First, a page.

Innovation Helps Improve Grain Quality
Keywords: competitiveness, global marketing, grading system, and public response.
Innovation in Dealing With Grain Quality Increasing the quality of U.S. grain is an important topic, especially considering the increased global competition facing U.S. agriculture. Resolution of the "quality problem" will require individual farmers, elevators and merchandisers to take direct action to begin the process. It's difficult to take the first step, particularly if the rewards are not obvious. Reluctance to change can be dealt with in several ways. Market incentives provide financial rewards for change, regulation mandates it, and legislation may do both.Some Conflicts to Resolve
A lot of research has focused on grain quality over the past several years, and most everyone agrees that improving grain quality is a noble goal. To achieve it, three fundamental conflicts must be addressed. First is a conflict within the grading system. Should it facilitate the high volume trade which has made us a reliable supplier, or should it identify increasingly specific end use characteristics? Second, what's good for the market in the aggregate is not necessarily good for individual farms or firms. Therefore, individual firms may not act in a way that achieves broader goals. Third, incentives for developing and using varieties that better serve customer needs may conflict with other, more immediate, incentives.The Grading System
Grain grades and standards serve three purposes: to permit buying and selling by description, to permit commingling of product from many sources under a few common categories, and to assign value to particular lots. The contemporary issue is that we now appear to need more categories and less commingling. The conflict arises from defining how many categories, what they are, and who pays the associated costs.Firm Level Decisions
Individual firms act in their own best interest and try to maximize returns over the short run. This brings us to a second conflict: sometimes individuals don't act in a way that appears to benefit the whole. The farmer's survival depends on the production of an ample volume of grain, sold at a sufficient price to pay production costs and provide an adequate return. Yield times price per unit is the important consideration. Grain merchants depend on throughput and margin per bushel or metric ton for their returns. They seek to utilize their facilities efficiently. Volume times margin is most important to merchants. Intermediate and end users need consistent quality for the specific products they produce, in adequate volume to meet demand, at a price that results in a competitive product. Volume, quality, and cost are their motivating factors.Variety Selection
Breeders and farmers tend to chose varieties based on yield and other agronomic performance criteria. Variety descriptions typically focus on yield, test weight, straw strength, pest or disease resistance, maturity dates, and the like. Reference may be made to milling and baking characteristics, usually in very general terms. With market rewards, breeders and farmers have little incentive to respond if there are yield or agronomic penalties associated with planting varieties with the otherwise desirable characteristics. This is the third conflict.Public Sector Innovation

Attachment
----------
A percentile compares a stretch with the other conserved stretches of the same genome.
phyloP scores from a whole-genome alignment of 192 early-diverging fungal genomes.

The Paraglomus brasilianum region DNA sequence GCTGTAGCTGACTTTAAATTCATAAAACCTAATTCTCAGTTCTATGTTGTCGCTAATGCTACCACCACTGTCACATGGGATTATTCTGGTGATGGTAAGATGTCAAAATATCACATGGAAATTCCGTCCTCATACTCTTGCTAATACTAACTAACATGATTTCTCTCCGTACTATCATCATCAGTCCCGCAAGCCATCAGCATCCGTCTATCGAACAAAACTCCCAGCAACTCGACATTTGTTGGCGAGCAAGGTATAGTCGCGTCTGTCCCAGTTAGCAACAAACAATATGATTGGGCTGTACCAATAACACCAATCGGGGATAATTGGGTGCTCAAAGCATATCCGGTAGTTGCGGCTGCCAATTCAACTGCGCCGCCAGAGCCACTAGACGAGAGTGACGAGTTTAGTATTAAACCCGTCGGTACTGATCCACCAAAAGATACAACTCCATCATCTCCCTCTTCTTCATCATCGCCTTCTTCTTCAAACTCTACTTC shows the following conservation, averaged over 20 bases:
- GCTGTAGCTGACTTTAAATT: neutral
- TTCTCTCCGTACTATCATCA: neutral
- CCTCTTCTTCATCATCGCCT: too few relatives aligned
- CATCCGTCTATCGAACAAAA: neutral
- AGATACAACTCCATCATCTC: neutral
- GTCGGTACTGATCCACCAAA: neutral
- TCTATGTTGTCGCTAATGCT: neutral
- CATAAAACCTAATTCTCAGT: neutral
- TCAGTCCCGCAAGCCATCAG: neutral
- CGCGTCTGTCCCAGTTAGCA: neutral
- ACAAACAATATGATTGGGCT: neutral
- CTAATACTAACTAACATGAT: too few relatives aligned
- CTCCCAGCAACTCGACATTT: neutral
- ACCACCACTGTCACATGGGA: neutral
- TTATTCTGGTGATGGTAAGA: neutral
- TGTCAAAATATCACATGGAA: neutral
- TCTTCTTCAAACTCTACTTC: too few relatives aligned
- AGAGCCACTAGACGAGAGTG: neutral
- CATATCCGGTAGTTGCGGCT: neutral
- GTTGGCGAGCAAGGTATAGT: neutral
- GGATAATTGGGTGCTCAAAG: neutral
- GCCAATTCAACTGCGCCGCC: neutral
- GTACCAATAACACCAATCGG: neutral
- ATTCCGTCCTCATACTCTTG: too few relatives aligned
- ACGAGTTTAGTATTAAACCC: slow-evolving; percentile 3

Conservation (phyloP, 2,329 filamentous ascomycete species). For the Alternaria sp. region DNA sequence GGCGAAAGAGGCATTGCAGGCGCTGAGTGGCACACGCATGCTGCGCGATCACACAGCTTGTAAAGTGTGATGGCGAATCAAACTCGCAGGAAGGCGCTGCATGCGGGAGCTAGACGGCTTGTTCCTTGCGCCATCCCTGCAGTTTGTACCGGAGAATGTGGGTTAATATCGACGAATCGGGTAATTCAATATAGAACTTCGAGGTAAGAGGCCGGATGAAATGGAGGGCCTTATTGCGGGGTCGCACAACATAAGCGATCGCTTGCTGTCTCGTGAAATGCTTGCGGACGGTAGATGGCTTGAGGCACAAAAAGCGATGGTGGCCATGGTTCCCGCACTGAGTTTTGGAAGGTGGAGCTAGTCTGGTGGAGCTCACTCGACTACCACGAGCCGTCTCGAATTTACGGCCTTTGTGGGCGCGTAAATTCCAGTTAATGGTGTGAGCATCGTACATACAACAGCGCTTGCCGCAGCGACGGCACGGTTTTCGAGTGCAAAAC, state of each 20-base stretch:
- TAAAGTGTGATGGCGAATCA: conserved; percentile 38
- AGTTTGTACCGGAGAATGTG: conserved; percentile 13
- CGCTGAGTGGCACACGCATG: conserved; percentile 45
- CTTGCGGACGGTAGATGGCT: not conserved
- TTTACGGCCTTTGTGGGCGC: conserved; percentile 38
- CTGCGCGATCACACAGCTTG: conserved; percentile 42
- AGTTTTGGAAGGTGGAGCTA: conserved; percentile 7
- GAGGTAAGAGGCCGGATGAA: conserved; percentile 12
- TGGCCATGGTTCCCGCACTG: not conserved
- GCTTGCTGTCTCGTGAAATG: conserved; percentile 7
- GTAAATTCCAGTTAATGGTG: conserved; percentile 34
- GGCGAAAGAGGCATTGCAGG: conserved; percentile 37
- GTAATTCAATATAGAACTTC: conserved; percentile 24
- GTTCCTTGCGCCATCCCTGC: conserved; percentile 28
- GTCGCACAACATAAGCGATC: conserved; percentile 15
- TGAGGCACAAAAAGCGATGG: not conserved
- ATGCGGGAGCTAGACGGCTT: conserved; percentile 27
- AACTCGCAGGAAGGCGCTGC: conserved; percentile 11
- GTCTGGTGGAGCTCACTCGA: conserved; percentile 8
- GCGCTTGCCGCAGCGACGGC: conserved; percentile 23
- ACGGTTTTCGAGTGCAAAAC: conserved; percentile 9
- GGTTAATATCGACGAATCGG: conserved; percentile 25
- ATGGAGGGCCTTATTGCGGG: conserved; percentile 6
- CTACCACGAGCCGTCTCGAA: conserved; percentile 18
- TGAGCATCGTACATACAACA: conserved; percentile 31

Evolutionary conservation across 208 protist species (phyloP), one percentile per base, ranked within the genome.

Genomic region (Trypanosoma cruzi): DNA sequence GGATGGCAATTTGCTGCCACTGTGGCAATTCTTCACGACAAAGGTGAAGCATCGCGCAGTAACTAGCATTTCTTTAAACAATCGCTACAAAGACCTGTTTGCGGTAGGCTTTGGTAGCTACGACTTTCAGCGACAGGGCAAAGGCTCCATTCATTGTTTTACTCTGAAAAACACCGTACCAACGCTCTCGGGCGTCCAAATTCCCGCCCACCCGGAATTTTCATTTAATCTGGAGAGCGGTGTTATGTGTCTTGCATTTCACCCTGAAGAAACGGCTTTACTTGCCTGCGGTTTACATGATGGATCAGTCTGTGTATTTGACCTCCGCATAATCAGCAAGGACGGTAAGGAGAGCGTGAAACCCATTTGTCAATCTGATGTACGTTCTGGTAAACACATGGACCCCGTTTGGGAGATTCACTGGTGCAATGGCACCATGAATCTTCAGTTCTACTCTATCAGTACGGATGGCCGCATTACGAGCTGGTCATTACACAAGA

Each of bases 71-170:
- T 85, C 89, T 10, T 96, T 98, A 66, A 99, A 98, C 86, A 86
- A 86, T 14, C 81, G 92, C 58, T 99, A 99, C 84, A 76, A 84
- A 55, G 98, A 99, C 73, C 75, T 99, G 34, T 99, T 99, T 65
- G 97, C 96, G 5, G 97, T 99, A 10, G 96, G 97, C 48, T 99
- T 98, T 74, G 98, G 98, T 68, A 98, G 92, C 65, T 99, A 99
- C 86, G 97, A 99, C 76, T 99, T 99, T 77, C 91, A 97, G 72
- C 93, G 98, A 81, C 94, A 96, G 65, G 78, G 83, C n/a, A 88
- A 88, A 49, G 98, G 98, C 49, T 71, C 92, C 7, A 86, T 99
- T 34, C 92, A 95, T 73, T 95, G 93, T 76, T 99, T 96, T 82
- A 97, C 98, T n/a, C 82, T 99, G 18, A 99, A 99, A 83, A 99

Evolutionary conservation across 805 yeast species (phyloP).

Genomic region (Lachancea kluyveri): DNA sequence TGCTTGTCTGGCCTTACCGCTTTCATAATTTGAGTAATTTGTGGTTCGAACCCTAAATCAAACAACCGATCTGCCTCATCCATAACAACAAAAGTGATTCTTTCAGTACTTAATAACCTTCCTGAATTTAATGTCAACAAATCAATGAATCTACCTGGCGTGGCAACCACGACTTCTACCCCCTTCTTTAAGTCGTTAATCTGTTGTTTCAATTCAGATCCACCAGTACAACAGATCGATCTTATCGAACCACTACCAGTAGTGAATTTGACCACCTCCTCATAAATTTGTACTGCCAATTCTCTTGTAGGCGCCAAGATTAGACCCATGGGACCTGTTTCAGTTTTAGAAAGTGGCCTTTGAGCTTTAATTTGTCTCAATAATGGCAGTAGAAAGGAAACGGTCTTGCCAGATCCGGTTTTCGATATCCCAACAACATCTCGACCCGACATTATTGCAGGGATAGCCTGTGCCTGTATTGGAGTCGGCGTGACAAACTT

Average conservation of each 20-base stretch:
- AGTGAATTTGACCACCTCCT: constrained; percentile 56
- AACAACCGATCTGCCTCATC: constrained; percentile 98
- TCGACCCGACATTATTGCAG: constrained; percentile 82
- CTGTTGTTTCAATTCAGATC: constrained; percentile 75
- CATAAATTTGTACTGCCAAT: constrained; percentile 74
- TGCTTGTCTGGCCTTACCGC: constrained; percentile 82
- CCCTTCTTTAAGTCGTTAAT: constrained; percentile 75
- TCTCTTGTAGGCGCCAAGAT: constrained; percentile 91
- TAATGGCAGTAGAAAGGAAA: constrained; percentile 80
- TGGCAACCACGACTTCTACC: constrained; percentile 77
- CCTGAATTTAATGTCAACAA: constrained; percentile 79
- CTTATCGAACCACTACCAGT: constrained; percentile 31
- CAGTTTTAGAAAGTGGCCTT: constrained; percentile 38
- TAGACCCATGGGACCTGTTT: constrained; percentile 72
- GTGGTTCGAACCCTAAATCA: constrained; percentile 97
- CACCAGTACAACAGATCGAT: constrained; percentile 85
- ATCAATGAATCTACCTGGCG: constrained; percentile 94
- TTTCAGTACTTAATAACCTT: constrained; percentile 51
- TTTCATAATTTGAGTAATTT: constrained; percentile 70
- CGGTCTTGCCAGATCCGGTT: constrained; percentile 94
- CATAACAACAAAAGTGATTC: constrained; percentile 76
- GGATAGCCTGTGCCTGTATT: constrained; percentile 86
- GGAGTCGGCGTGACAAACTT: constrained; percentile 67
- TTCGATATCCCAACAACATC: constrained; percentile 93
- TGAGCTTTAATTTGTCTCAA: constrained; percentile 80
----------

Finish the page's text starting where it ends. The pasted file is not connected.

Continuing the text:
The public sector responds to the quality issue through legislation, regulation, and education. A recent innovation that deals with all three is USDA's Committee on Grain Quality. Unique in its mission, the committee is a result of the Grain Quality title of the 1990 farm bill. Its purpose is to increase communication among nine agencies that have roles relating to grain quality. The committee is informational in nature. It assembles and evaluates concerns and problems relating to grain quality, implements coordinated efforts to educate and inform grain producers, buyers and users, coordinates programs and activities to enhance grain quality, and is a "clearinghouse" with respect to quality issues and competitiveness.
Routine communication between committee members not only helps coordinate efforts to support and enhance grain quality, but it also helps the participating agencies understand the complexities of managing quality from the broader perspective of the other agencies and the clientele they serve. This makes it easier to identify and deal with the diverse needs facing farmers, merchants, and users. For example, as the Federal Grain Inspection Service strives to develop more comprehensive inspection procedures, scientists at the Agricultural Research Service perfect accurate and rapid analytic technologies. The Extension Service, Agricultural Stabilization and Conservation Service, and Foreign Agricultural Service facilitate adoption of new procedures and analytic techniques by their respective clientele, and serve as an early warning system for problems or emerging needs. Interaction and communication between these agencies and Agricultural Marketing Service, Animal & Plant Health Inspection Service, Economic Research Service, and National Agricultural Statistics Service increases the efficiency and effectiveness of public sector efforts to enhance the quality and competitiveness of the American grain industry, from varietal development, through production and marketing, to the production of final products. Early identification of problems and needs, direct application of science and technology, rapid and accurate communication, and technology transfer will make it easier for producers, merchants, and users to take those important steps to enhance quality by making both the needs for change and the rewards for doing so more obvious.
Henry Bahn is National Program Leader for Grain Marketing at Extension Service, USDA, and is the USDA advisor to the Western Extension Marketing Committee.
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